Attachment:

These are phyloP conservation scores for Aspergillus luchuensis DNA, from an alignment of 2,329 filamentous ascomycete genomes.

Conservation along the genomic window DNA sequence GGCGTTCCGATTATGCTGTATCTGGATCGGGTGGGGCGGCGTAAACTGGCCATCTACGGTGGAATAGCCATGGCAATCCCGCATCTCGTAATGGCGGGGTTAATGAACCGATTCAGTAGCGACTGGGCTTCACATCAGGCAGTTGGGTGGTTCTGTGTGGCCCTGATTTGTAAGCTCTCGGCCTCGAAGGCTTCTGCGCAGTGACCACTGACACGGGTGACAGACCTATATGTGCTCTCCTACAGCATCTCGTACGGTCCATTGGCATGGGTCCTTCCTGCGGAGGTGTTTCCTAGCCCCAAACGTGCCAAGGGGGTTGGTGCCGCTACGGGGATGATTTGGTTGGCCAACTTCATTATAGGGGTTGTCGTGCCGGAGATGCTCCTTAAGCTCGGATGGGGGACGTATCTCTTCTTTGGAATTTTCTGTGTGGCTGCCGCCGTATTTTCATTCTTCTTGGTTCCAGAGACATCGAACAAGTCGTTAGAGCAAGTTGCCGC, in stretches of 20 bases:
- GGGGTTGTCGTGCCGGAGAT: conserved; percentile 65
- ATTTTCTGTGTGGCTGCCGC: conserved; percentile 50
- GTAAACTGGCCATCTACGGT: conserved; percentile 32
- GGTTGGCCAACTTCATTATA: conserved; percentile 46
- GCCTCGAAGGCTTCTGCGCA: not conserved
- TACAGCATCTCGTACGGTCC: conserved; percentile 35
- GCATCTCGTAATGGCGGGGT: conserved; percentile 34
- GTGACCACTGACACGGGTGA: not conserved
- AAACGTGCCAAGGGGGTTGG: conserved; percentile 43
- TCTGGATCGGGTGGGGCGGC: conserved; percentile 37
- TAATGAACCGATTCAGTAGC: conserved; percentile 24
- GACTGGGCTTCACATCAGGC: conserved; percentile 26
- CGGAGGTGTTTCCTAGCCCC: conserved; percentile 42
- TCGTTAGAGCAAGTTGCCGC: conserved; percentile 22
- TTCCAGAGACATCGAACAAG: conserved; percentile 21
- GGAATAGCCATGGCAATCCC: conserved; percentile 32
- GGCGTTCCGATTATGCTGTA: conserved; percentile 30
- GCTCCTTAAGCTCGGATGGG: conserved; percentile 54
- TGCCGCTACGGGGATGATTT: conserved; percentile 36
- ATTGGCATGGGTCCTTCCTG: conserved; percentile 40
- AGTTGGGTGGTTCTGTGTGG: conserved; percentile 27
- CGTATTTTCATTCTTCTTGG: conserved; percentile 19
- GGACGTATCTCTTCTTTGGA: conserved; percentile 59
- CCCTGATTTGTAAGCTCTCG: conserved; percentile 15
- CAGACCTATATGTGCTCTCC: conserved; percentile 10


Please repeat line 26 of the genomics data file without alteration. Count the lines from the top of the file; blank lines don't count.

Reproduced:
- CCCTGATTTGTAAGCTCTCG: conserved; percentile 15